The Curse and Use of Randomness

January 16     Randomness, Superstition and Control

 

TASK 2: Find your horoscope and bring it to class. Answer the questions on TritonEd.

 

            What is randomness?

            Cognitive control

Tarot cards, Tea Leaves, Astrology, Dreams

Required Reading:

Whitson, Jennifer A. and Adam D. Galinsky. “Lacking Control Increases Illusory Pattern Perception.” Science 322, 115 (2008) (online version at http://www.sciencemag.org/content/322/5898/115.full.pdf )

Damisch, Lysann, Barbara Stoberock and Thomas Mussweiler. 2010. ”Keep Your Fingers Crossed!: How Superstition Improves Performance.”  Psychological Science, 21(7) 1014  –1020 (online version at http://pss.sagepub.com/content/21/7/1014 )

 

Further Reading:

Here is a nice blog by Ed Yong explaining these issues to a wider audience: http://scienceblogs.com/notrocketscience/2008/12/27/lacking-control-drives-false-conclusions-conspiracy-theories/

 

January 18     Prophets and prophecy

 

Tiresias in Homer’s Odyssey

Augurs of Delphi

Religious prophets

Secular prophets

           

Required Reading:

Schutz, Alfred, 1959,  Tiresias or Our Knowledge of the Future.  Social Research, Vol. 26, No. 1 (SPRING 1959), pp. 71-89

Dawson, Lorne L. 1999. When Prophecy Fails and Faith Persists: A Theoretical Overview. Nova Religio: The Journal of Alternative and Emergent Religions, Vol. 3, No. 1, pp. 60-82

Balch, Robert W. and David Taylor. 1977. Seekers and Saucers. The Role of the Cultic Milieu in Joining a UFO cult. American Behavioral Scientist

 

Same as It Ever Was: Predicting the Natural World

January 23         Laws of Nature

Forecasting Earthquakes, Weather and Climate Change

 

Required Reading:

Cartlidge, Edwin. 2011. “Quake Experts to Be Tried for Manslaughter.” Science 332 (6034) :1135–1136 http://brightmouse.org/AmericanLandscape/wp-content/uploads/2011/06/1135.full_.pdf

Orrell, David. The Future of Everything. Chapter 4. Red Sky at Night. Pp.123-173.

 

Further reading:

Orrell, David. 2007. The Future of Everything. Thunder’s Mouth Press

International Commission on Earthquake Forecasting for Civil Protection. 2011. Operational Earthquake Forecasting. State of Knowledge and Guidelines for Utilization. Annals of Geophysics, 54, 4, pp. 319-391.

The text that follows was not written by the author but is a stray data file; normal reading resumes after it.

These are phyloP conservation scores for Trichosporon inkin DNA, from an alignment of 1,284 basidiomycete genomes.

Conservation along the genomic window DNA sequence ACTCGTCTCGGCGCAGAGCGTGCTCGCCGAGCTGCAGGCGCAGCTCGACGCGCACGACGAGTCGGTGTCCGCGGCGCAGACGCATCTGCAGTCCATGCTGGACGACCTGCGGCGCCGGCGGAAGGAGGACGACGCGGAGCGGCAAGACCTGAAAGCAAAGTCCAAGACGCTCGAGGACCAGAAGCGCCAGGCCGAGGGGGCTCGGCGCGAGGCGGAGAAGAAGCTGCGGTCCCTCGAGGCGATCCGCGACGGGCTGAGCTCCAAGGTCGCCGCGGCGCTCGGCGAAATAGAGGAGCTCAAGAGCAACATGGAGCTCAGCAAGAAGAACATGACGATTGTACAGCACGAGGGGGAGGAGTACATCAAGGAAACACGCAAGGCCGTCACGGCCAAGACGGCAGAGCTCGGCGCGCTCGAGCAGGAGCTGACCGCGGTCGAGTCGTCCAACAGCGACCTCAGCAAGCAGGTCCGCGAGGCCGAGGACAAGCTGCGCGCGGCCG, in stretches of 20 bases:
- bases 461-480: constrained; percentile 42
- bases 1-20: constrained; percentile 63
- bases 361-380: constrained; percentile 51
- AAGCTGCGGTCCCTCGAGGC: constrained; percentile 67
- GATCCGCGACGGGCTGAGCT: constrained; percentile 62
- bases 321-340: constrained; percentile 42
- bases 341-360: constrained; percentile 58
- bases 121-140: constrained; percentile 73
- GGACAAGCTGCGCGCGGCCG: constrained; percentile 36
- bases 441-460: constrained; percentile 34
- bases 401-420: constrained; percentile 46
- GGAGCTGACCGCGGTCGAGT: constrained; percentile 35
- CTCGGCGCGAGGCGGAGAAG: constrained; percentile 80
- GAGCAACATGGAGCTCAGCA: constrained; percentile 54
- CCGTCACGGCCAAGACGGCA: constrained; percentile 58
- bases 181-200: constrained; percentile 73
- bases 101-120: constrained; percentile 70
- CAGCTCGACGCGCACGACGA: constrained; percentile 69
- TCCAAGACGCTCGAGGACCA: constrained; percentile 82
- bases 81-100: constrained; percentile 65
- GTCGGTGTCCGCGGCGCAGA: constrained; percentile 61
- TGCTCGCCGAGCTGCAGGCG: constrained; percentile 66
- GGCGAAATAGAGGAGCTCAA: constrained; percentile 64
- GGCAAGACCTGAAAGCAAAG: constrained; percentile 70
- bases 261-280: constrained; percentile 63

January 25     No Class

Additional office hours are scheduled for January 22 and January 29 to discuss DEBATE 1-3.

January 30          Medical predictions: Genes and Diseases

            How doctors make prognoses

 

DEBATE 1: Peoples should never be held criminally liable for predictions.

 

Required Reading:

Kondziolka, Douglas et al. 2014. The accuracy of predicting survival in individual patients with cancer. Journal of Neurosurgery, 120:24–30

Orrell, David. The Future of Everything. Chapter 5. It’s in the Genes. Pp. 174-217

 

Further reading:

Christakis, Nicholas A. 1999. Death Foretold. Prophecy and Prognosis in Medical Care.

 

Predicting the Social World

February 1     Imagining the World Many Years from Now

Film: Blade Runner

Required Reading:

Scherker, Amanda. 2014. “11 Visions of the Future That Were Utterly Wrong.” Huffington Post, January 3  http://www.huffingtonpost.com/2014/01/03/visions-of-the-future_n_4520597.html?ir=World

Davis, Lauren. How Our Predictions for the Year 2000 Changed Throughout the 20th Century.” http://io9.com/5908600/how-our-predictions-for-the-year-2000-changed-throughout-the-20th-century

 

February 6     Path Dependence: The Long Hand of History

            When things don’t change much

 

Required Reading:

David, Paul A. "Clio and the Economics of QWERTY." The American economic review 75.2 (1985): 332-337.  JSTOR    http://www.jstor.org/stable/1805621   

Stan J. Liebowitz and Stephen E. Margolis. 1990. Fable of the Keys. Journal of Law and Economics, 33/1:1-25.

Arthur, W. Brian. 1990. "Positive Feedbacks in the Economy." Scientific American

 

February 8     Predicting Aggregate Behavior

Predicting the outcome of a large number of people’s actions